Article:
Uruguay are an extremely exciting prospect for Russia 2018, their disappointing results at the 2014 World Cup were largely put down to Tabarez clinging onto the old guard but that’s been amended this time round. In 2014 their squad consisted of just 1 player who was 23 or younger, Jose Giminez, a stark contrast to this campaign which sees no fewer than 5 in this category. There has been a clear attempt from Tabarez to rejuvenate the national squad and prepare the next generation of La Celeste. Tabarez has transformed this once faltering Uruguayan side into a team to be reckoned with, if you want to find out more about how he managed to do so then you can read about their revitalisation here.
Uruguay have been handed one of the friendlier groups facing Russia, Saudi Arabia and Egypt – none of whom should provide a real threat to the South Americans, so finishing top of the group should be a genuine and reasonable aim for them this year. I’m looking a bit too far in the future here, but a top place finish should see them take on Portugal in the round-of-16, who are certainly a beatable team, then (in theory should the favourites all perform as expected – unlikely I know) France in the quarters who haven’t always turned up for the big occasion so who knows how far Uruguay can go. Their gritty determination combined with the garra charrua spirit makes them a side that no one will want to face.
Uruguay generally set up in a fairly rigid 4-4-2 with the two central midfielders operating more as CDM’s with their focus generally being much more on their solidarity defensively than their attacking flair. The image above is a possible starting XI for Uruguay and in terms of the midfield duo, adds an element that had been missing from previous Uruguay teams and that is creativity. Uruguay have been known for their high work rate and gritty determination in midfield but it has usually lacked in the aforementioned area, this is where the current crop excel. The youthful nature of this double pivot of Bentancur and Torreira maintains their defensive excellence but whilst adding other dimensions which will be sure to aid them going forwards. If these two can create a strong relationship then they could remain the midfield for Uruguay for the next 10 years and will only improve the squad year after year.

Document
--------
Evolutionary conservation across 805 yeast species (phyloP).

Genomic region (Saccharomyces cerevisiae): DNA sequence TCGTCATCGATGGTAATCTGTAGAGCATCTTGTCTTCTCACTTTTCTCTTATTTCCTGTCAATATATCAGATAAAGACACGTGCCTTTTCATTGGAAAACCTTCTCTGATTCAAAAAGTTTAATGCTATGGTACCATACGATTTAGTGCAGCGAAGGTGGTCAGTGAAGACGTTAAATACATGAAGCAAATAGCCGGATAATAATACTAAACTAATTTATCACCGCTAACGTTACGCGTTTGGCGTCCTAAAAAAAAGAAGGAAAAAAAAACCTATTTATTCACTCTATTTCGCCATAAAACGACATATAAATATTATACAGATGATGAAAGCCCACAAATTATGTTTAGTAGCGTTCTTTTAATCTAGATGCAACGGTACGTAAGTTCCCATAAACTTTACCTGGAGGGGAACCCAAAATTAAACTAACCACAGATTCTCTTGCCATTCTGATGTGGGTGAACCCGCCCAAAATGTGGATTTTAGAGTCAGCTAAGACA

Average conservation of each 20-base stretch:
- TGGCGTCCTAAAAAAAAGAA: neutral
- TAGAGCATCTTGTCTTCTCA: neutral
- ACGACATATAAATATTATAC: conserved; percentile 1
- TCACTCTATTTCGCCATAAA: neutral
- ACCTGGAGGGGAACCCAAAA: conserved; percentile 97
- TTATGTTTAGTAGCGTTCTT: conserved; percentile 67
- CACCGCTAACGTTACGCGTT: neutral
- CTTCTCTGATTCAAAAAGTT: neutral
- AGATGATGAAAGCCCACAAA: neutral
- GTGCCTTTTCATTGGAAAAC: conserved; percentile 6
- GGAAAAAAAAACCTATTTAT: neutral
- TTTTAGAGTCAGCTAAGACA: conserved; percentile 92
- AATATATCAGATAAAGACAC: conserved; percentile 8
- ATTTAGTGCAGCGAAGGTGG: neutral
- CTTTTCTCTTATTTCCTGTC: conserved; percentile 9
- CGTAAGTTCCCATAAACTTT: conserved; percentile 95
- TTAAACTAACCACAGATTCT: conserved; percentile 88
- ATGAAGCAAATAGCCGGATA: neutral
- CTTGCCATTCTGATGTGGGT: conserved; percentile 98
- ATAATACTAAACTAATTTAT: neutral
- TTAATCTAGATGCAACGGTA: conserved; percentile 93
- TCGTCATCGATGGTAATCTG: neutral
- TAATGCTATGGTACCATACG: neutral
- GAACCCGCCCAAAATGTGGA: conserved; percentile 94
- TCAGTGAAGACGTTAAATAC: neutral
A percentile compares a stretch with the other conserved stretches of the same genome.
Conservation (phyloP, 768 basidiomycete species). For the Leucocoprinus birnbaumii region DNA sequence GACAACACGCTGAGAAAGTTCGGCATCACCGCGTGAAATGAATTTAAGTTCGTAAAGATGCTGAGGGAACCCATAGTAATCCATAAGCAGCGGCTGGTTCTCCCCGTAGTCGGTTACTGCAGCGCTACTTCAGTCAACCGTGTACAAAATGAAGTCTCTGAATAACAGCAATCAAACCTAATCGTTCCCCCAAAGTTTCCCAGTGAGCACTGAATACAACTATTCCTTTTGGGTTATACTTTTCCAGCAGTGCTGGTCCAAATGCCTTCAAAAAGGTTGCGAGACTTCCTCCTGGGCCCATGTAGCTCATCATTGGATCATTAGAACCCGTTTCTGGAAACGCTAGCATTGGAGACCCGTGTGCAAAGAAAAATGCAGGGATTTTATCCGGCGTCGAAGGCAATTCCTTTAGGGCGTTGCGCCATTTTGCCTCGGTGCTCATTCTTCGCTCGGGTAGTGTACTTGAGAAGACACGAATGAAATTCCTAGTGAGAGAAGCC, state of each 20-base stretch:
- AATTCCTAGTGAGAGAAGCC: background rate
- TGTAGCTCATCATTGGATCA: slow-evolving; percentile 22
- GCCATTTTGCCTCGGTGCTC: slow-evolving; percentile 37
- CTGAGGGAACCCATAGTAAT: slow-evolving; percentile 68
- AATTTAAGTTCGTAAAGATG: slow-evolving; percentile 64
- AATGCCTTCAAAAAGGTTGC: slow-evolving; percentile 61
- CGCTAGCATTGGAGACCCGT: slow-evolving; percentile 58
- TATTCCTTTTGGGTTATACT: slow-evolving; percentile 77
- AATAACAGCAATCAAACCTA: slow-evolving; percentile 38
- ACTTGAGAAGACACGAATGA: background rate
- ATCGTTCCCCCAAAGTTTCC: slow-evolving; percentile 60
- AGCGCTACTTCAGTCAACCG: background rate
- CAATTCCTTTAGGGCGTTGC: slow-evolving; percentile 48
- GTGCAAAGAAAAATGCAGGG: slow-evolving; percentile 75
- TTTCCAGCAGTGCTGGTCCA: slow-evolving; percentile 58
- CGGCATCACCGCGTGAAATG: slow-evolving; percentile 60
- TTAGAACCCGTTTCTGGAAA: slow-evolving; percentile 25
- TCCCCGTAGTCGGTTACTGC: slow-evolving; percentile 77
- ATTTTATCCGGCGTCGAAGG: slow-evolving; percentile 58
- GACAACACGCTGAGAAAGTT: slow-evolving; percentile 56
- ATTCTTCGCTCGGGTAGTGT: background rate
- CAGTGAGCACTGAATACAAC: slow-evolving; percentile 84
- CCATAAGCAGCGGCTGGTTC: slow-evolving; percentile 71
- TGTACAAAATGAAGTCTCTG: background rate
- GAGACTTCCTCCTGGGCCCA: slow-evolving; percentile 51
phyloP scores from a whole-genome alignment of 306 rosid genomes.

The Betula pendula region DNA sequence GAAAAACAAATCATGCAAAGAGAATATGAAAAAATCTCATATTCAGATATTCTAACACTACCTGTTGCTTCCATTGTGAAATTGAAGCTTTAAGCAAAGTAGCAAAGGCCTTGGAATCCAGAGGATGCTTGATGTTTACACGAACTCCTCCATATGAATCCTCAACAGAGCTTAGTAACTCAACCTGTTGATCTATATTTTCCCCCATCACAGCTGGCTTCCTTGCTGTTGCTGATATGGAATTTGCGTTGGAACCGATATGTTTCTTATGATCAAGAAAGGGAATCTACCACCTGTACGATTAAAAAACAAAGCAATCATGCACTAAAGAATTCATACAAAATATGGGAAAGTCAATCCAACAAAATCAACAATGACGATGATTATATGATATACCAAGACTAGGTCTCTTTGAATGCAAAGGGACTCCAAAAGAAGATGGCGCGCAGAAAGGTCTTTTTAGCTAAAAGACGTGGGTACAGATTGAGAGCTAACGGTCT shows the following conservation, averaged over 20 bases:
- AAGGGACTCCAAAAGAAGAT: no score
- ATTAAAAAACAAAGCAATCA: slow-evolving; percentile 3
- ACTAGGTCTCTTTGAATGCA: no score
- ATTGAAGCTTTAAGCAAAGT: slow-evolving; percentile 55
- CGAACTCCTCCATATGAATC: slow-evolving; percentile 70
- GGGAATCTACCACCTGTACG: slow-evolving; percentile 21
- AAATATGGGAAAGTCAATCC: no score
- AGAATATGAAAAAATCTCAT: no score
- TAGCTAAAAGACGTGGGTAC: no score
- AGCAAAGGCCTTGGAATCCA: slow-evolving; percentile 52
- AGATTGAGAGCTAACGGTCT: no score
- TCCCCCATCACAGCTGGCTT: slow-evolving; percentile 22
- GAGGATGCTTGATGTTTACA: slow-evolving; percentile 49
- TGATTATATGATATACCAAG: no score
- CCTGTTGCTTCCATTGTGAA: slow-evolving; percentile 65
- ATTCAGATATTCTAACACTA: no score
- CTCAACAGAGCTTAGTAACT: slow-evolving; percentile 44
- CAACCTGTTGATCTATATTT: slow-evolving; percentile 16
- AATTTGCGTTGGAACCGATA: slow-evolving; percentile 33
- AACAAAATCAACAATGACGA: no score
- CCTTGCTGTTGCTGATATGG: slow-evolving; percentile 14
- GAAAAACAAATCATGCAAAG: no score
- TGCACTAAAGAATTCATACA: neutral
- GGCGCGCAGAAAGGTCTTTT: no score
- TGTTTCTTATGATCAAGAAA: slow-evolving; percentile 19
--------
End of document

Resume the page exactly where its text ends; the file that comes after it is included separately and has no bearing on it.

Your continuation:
This is obviously not a depiction of every attack that Uruguay attempt, but more so in sustained possession. The two strikers remain central and the wingers narrow to attempt to occupy the opposition defence in the half-space in order to allow the full-backs greater space to advance down the wings. It often falls to the two central midfielders to find the pass which is why starting both Torreira and Bentancur would be the strongest option as they both retain strong technical abilities. In addition to dropping the ball in behind the defence, the midfielders will look to passes into the feet of, usually, either Cavani or Suarez, who in turn attempt to flick the ball on for the other to, once again, get in behind the opposition defence. Whilst the full-backs do have permission to get forwards, they do so with minimal risk so they don’t get caught on the counter, but this will be delved into deeper later on. From watching their matches, the plays they attempt can be categorised as low percentage, but if successful, they create chances whereby there is a high percentage of scoring.
Cavani’s goal v. Wales best demonstrates the first method, all four Welsh defenders are being occupied fairly high in their own half. The four attacking Uruguayans positions force the Welsh defence to push up creating the space in behind that La Celeste feed off of, this time it was Godin playing the long ball but occupying the central midfield role as Bentancur dropped deep to cover Godin. Suarez then has all the time in the world to square it to a free Cavani, thus creating the high percentage scoring opportunity.
Alternatively, somewhat, the flick-on approach was seen against Bolivia and also demonstrates the strength of having an advanced central playmaker which Uruguay are often missing. But once again the defenders are occupied in order to prevent covering runs, this goal more so demonstrated Uruguay’s strength on the counter as the transition from defence to attack was so swift as to not allow Bolivia to return to their positions.
Uruguay are also extremely effective from set pieces, creating roughly 18% of their chances from them, the second highest in the tournament, so if I were a betting man, I would certainly be putting some money of this market, or at least on a header to be scored (although I take no responsibility if you are foolish enough to listen to me).
As probably expected with their reputation, Uruguay defend with a low block and seek to congest the central areas in order to force the ball out wide knowing that they have the strength and height to deal with crosses into the box.